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History / Archeology - Life Sciences - 15.10.2018
Parasites from medieval latrines unlock secrets of human history
A radical new approach combining archaeology, genetics and microscopy can reveal long-forgotten secrets of human diet, sanitation and movement from studying parasites in ancient poo. Researchers at the University of Oxford's Department of Zoology and School of Archaeology have applied genetic analysis to 700-year-old parasites found in archaeological stool samples to understand a variety of characteristics of a human population.

History / Archeology - Computer Science / Telecom - 03.10.2018
Scientists ’virtually unravel’ burnt 16th century scroll
Scientists are on the look-out for damaged and unreadable ancient scrolls as brand new techniques have revealed the hidden text inside a severely burnt 16th century sample. The new development, the latest in a long line of advancements in the field in recent years, has shown how ‘virtual unravelling' can be achieved using a more autonomous approach and with scrolls that contain multiple pages.

History / Archeology - 25.09.2018
Painted tomb discovered in Cumae (Italy) : A banquet frozen in time
Painted tomb discovered in Cumae (Italy) : A banquet frozen in time
At the foot of the hill on which sits the ancient city of Cumae, in the region of Naples, Priscilla Munzi, CNRS researcher at the Jean Bérard Centre (CNRS-EFR), and Jean-Pierre Brun, professor at the Collège de France, are exploring a Roman-era necropolis. They now reveal the latest discovery to surface in the archaeological dig they have led since 2001: a painted tomb from the 2nd century B.C. In excellent condition, the tomb depicts a banquet scene, fixed by pigments.

History / Archeology - 19.09.2018
SE Asian population boom 4,000 years ago
SE Asian population boom 4,000 years ago
Researchers at The Australian National University (ANU) have uncovered a previously unconfirmed population boom across South East Asia that occurred 4,000 years ago, thanks to a new method for measuring prehistoric population growth. Using the new population measurement method, which utilises human skeletal remains, they have been able to prove a significant rapid increase in growth across populations in Thailand, China and Vietnam during the Neolithic Period, and a second subsequent rise in the Iron Age.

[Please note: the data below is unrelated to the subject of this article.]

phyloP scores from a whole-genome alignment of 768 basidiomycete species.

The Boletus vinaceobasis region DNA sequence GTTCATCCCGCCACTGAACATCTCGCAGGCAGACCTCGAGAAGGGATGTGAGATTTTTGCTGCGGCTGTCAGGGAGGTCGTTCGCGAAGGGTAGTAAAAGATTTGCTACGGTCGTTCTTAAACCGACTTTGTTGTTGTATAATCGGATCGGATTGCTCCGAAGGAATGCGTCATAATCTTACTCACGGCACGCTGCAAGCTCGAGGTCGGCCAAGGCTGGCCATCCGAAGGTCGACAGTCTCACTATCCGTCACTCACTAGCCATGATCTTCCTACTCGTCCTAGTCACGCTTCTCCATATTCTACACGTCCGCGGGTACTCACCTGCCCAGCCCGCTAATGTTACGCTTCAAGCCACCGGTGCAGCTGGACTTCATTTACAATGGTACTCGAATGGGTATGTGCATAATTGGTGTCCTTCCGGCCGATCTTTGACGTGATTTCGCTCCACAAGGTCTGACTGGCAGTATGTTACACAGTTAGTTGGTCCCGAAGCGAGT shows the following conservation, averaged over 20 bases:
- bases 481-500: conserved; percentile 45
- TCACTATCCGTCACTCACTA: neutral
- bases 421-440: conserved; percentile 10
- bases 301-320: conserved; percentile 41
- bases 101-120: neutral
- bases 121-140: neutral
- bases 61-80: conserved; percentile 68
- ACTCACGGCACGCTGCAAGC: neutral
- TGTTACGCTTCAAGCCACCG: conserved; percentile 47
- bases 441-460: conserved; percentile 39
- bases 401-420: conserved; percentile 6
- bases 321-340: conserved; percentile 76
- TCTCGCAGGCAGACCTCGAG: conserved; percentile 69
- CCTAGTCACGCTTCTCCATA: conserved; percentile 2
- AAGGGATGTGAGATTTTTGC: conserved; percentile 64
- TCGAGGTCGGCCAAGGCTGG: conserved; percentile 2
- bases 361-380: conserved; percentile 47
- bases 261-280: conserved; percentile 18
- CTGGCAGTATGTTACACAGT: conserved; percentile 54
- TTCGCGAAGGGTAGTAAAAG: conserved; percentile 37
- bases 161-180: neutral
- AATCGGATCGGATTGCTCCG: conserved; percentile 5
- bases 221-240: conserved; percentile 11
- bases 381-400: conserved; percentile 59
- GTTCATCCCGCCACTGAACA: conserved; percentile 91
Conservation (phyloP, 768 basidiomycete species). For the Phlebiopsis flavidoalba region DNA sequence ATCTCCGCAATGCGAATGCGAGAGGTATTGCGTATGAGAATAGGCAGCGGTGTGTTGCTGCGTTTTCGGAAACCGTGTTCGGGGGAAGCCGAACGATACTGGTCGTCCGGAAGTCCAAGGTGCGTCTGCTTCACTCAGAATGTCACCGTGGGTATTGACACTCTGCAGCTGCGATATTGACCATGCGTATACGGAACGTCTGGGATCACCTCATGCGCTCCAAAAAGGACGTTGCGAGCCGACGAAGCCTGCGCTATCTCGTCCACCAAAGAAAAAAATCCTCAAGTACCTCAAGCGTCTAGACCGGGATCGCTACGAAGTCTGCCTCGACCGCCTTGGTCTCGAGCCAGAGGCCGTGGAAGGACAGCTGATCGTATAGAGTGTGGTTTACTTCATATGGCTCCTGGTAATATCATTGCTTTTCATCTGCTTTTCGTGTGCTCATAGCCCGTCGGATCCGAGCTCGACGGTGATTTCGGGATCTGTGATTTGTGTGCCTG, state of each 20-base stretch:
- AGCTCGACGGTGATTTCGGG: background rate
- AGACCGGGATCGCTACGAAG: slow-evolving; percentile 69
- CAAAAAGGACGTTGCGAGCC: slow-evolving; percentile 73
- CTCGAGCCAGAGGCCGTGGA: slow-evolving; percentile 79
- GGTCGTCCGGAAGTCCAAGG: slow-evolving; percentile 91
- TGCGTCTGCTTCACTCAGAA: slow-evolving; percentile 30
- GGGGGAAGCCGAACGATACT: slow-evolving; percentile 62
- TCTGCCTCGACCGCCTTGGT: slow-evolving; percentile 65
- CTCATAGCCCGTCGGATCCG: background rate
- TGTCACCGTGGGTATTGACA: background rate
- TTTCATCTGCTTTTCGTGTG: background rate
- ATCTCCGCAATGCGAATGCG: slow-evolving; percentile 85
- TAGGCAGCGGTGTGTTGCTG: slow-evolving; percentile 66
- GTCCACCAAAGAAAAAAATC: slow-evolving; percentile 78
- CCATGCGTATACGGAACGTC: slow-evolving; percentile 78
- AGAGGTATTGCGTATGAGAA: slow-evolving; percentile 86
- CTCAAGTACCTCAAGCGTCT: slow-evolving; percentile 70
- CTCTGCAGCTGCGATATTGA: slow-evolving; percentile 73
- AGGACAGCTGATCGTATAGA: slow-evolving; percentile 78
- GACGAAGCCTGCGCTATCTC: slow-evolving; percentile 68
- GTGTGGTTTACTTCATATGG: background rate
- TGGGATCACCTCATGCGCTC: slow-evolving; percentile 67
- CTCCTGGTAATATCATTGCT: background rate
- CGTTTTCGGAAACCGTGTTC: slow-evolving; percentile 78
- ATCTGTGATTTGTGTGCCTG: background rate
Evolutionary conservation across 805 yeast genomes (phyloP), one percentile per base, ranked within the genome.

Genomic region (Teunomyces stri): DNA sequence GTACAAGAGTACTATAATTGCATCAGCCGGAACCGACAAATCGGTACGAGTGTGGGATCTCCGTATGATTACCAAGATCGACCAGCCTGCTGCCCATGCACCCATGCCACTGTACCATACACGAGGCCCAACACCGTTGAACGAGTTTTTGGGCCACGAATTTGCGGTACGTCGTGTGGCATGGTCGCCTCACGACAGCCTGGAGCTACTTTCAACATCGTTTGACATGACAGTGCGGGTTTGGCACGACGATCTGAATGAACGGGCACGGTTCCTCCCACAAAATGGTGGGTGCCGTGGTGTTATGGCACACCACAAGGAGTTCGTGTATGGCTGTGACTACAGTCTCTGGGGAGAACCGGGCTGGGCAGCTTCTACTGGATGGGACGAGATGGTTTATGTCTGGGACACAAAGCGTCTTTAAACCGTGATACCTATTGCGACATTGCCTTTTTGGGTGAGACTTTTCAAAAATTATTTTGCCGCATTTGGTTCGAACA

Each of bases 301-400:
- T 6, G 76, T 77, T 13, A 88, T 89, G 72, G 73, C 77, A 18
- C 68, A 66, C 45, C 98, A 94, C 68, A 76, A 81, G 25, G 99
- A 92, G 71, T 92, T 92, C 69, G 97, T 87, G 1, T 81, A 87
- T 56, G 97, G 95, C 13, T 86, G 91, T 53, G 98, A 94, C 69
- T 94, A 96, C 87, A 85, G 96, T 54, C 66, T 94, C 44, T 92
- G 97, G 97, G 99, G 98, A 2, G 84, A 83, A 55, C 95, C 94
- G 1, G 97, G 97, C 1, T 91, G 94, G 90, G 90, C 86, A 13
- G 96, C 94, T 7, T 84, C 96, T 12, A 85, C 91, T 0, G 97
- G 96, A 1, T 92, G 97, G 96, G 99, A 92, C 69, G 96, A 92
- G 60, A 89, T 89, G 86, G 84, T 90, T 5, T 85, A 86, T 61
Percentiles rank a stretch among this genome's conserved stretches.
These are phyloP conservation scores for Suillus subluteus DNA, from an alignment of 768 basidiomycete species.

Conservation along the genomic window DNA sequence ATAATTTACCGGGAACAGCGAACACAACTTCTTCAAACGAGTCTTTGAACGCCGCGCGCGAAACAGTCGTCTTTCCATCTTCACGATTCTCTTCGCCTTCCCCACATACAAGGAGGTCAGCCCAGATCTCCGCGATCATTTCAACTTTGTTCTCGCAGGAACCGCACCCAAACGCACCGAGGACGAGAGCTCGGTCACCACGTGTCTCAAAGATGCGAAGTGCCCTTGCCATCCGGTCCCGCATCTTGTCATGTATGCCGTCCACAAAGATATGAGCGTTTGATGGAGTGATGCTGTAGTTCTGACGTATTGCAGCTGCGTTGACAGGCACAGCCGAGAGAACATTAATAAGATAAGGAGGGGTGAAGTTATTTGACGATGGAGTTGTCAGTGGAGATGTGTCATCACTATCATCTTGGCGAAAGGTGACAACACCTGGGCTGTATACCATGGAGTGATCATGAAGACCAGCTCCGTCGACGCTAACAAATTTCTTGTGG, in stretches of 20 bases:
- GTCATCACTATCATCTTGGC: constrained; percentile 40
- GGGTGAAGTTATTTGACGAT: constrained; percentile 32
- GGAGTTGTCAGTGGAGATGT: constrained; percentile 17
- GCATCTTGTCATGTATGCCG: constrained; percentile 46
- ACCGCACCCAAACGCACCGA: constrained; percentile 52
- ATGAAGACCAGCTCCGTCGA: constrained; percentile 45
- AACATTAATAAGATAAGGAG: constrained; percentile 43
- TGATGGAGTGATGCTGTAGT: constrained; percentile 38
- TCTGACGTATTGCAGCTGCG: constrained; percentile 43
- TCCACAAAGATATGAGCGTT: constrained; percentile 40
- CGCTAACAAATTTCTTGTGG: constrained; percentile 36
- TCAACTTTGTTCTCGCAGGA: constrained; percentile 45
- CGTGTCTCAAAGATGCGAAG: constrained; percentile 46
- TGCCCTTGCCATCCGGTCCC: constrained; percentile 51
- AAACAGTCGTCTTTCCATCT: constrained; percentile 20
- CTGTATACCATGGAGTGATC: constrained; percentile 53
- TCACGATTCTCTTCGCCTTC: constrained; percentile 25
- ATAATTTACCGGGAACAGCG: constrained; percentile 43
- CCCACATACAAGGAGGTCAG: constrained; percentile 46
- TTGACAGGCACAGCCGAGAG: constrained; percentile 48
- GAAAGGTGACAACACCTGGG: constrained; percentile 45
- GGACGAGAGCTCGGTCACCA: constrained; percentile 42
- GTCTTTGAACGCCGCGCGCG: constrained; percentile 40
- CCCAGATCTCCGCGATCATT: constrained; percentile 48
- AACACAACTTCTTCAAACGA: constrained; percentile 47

Business / Economics - History / Archeology - 12.09.2018
Works of Art Called "Degenerate Art" from Collections of Art Dealer Hildebrand Gurlitt Were Catalogued
Published in Scholarly Database at Freie Universität Berlin No 236/2018 from Sep 12, 2018 The works acquired by the art dealer Hildebrand Gurlitt during the period of National Socialism in Germany that were officially ostracized as "degenerate art" have been fully catalogued in a database.

History / Archeology - Agronomy / Food Science - 12.09.2018
Did crafting beer lead to cereal cultivation?
Stanford researchers have found the oldest archaeological evidence of beer brewing, a discovery that supports the hypothesis that in some regions, beer may have been an underlying motivation to cultivate cereals. Standing in the entrance to Raqefet Cave, where they found evidence for the oldest man-made alcohol in the world, are, from left, Dani Nadel, Li Liu, Jiajing Wang and Hao Zhao.

Earth Sciences - History / Archeology - 22.08.2018
Napoleon's defeat at Waterloo caused in part by Indonesian volcanic eruption
Napoleon’s defeat at Waterloo caused in part by Indonesian volcanic eruption